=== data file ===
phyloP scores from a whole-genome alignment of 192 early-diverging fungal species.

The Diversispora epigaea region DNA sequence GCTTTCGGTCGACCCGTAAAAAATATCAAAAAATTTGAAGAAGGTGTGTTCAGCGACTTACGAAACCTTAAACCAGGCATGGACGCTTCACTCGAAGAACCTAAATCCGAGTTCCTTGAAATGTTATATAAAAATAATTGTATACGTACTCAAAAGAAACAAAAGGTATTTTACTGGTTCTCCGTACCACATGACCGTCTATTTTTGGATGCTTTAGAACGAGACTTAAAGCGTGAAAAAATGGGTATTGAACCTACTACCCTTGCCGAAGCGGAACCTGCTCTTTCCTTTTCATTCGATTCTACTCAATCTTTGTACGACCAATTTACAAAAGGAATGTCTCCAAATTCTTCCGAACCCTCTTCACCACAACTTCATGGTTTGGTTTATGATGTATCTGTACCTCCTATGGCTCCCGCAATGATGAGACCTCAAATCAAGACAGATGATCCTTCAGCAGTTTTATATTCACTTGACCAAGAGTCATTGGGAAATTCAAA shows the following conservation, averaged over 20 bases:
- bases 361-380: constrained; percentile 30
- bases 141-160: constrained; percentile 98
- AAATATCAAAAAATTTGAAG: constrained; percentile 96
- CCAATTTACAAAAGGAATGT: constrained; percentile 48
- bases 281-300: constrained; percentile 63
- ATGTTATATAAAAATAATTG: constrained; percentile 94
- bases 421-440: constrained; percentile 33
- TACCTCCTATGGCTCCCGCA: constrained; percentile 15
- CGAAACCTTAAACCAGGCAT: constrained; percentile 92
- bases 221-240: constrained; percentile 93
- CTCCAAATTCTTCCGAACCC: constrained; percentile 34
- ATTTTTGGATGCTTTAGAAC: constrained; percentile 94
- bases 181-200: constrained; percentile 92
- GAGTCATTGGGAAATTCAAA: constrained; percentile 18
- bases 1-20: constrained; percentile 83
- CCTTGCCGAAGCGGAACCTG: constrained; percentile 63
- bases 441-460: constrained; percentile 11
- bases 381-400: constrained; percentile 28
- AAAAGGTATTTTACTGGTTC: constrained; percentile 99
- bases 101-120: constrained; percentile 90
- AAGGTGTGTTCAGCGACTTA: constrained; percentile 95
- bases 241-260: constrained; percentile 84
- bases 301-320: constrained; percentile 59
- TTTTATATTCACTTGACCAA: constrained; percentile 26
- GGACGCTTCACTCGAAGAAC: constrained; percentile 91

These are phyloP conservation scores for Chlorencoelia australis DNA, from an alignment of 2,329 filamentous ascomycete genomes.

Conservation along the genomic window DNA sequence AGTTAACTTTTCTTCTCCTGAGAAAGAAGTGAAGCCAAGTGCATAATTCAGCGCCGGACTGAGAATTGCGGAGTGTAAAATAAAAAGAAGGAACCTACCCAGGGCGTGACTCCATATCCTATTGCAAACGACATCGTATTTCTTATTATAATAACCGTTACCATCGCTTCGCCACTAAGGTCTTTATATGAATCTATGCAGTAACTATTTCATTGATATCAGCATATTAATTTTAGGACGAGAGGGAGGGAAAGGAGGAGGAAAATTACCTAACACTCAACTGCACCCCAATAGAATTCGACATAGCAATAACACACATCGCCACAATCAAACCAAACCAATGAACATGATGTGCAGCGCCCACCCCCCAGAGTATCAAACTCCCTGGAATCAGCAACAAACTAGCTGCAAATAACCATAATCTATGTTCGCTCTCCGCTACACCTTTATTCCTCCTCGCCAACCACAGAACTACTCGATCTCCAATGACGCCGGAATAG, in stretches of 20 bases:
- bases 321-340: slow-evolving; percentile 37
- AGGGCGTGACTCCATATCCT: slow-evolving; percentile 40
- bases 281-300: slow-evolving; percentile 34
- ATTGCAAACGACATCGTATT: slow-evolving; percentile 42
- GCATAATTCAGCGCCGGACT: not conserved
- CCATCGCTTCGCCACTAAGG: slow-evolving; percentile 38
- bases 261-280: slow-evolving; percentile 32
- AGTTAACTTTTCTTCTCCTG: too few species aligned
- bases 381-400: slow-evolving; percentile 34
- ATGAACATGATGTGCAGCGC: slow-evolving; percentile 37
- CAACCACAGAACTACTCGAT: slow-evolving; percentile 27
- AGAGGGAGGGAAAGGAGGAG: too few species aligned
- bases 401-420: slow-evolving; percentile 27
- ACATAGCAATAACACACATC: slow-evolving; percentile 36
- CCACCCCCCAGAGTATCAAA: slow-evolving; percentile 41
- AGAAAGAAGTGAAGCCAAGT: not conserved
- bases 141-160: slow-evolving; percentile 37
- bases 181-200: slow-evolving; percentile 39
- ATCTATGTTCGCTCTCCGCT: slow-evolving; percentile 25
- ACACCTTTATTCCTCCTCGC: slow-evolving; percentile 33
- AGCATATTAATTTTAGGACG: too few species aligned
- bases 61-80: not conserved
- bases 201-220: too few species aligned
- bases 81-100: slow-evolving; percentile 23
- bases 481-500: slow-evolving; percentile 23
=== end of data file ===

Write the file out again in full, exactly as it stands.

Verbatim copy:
phyloP scores from a whole-genome alignment of 192 early-diverging fungal species.

The Diversispora epigaea region DNA sequence GCTTTCGGTCGACCCGTAAAAAATATCAAAAAATTTGAAGAAGGTGTGTTCAGCGACTTACGAAACCTTAAACCAGGCATGGACGCTTCACTCGAAGAACCTAAATCCGAGTTCCTTGAAATGTTATATAAAAATAATTGTATACGTACTCAAAAGAAACAAAAGGTATTTTACTGGTTCTCCGTACCACATGACCGTCTATTTTTGGATGCTTTAGAACGAGACTTAAAGCGTGAAAAAATGGGTATTGAACCTACTACCCTTGCCGAAGCGGAACCTGCTCTTTCCTTTTCATTCGATTCTACTCAATCTTTGTACGACCAATTTACAAAAGGAATGTCTCCAAATTCTTCCGAACCCTCTTCACCACAACTTCATGGTTTGGTTTATGATGTATCTGTACCTCCTATGGCTCCCGCAATGATGAGACCTCAAATCAAGACAGATGATCCTTCAGCAGTTTTATATTCACTTGACCAAGAGTCATTGGGAAATTCAAA shows the following conservation, averaged over 20 bases:
- bases 361-380: constrained; percentile 30
- bases 141-160: constrained; percentile 98
- AAATATCAAAAAATTTGAAG: constrained; percentile 96
- CCAATTTACAAAAGGAATGT: constrained; percentile 48
- bases 281-300: constrained; percentile 63
- ATGTTATATAAAAATAATTG: constrained; percentile 94
- bases 421-440: constrained; percentile 33
- TACCTCCTATGGCTCCCGCA: constrained; percentile 15
- CGAAACCTTAAACCAGGCAT: constrained; percentile 92
- bases 221-240: constrained; percentile 93
- CTCCAAATTCTTCCGAACCC: constrained; percentile 34
- ATTTTTGGATGCTTTAGAAC: constrained; percentile 94
- bases 181-200: constrained; percentile 92
- GAGTCATTGGGAAATTCAAA: constrained; percentile 18
- bases 1-20: constrained; percentile 83
- CCTTGCCGAAGCGGAACCTG: constrained; percentile 63
- bases 441-460: constrained; percentile 11
- bases 381-400: constrained; percentile 28
- AAAAGGTATTTTACTGGTTC: constrained; percentile 99
- bases 101-120: constrained; percentile 90
- AAGGTGTGTTCAGCGACTTA: constrained; percentile 95
- bases 241-260: constrained; percentile 84
- bases 301-320: constrained; percentile 59
- TTTTATATTCACTTGACCAA: constrained; percentile 26
- GGACGCTTCACTCGAAGAAC: constrained; percentile 91

These are phyloP conservation scores for Chlorencoelia australis DNA, from an alignment of 2,329 filamentous ascomycete genomes.

Conservation along the genomic window DNA sequence AGTTAACTTTTCTTCTCCTGAGAAAGAAGTGAAGCCAAGTGCATAATTCAGCGCCGGACTGAGAATTGCGGAGTGTAAAATAAAAAGAAGGAACCTACCCAGGGCGTGACTCCATATCCTATTGCAAACGACATCGTATTTCTTATTATAATAACCGTTACCATCGCTTCGCCACTAAGGTCTTTATATGAATCTATGCAGTAACTATTTCATTGATATCAGCATATTAATTTTAGGACGAGAGGGAGGGAAAGGAGGAGGAAAATTACCTAACACTCAACTGCACCCCAATAGAATTCGACATAGCAATAACACACATCGCCACAATCAAACCAAACCAATGAACATGATGTGCAGCGCCCACCCCCCAGAGTATCAAACTCCCTGGAATCAGCAACAAACTAGCTGCAAATAACCATAATCTATGTTCGCTCTCCGCTACACCTTTATTCCTCCTCGCCAACCACAGAACTACTCGATCTCCAATGACGCCGGAATAG, in stretches of 20 bases:
- bases 321-340: slow-evolving; percentile 37
- AGGGCGTGACTCCATATCCT: slow-evolving; percentile 40
- bases 281-300: slow-evolving; percentile 34
- ATTGCAAACGACATCGTATT: slow-evolving; percentile 42
- GCATAATTCAGCGCCGGACT: not conserved
- CCATCGCTTCGCCACTAAGG: slow-evolving; percentile 38
- bases 261-280: slow-evolving; percentile 32
- AGTTAACTTTTCTTCTCCTG: too few species aligned
- bases 381-400: slow-evolving; percentile 34
- ATGAACATGATGTGCAGCGC: slow-evolving; percentile 37
- CAACCACAGAACTACTCGAT: slow-evolving; percentile 27
- AGAGGGAGGGAAAGGAGGAG: too few species aligned
- bases 401-420: slow-evolving; percentile 27
- ACATAGCAATAACACACATC: slow-evolving; percentile 36
- CCACCCCCCAGAGTATCAAA: slow-evolving; percentile 41
- AGAAAGAAGTGAAGCCAAGT: not conserved
- bases 141-160: slow-evolving; percentile 37
- bases 181-200: slow-evolving; percentile 39
- ATCTATGTTCGCTCTCCGCT: slow-evolving; percentile 25
- ACACCTTTATTCCTCCTCGC: slow-evolving; percentile 33
- AGCATATTAATTTTAGGACG: too few species aligned
- bases 61-80: not conserved
- bases 201-220: too few species aligned
- bases 81-100: slow-evolving; percentile 23
- bases 481-500: slow-evolving; percentile 23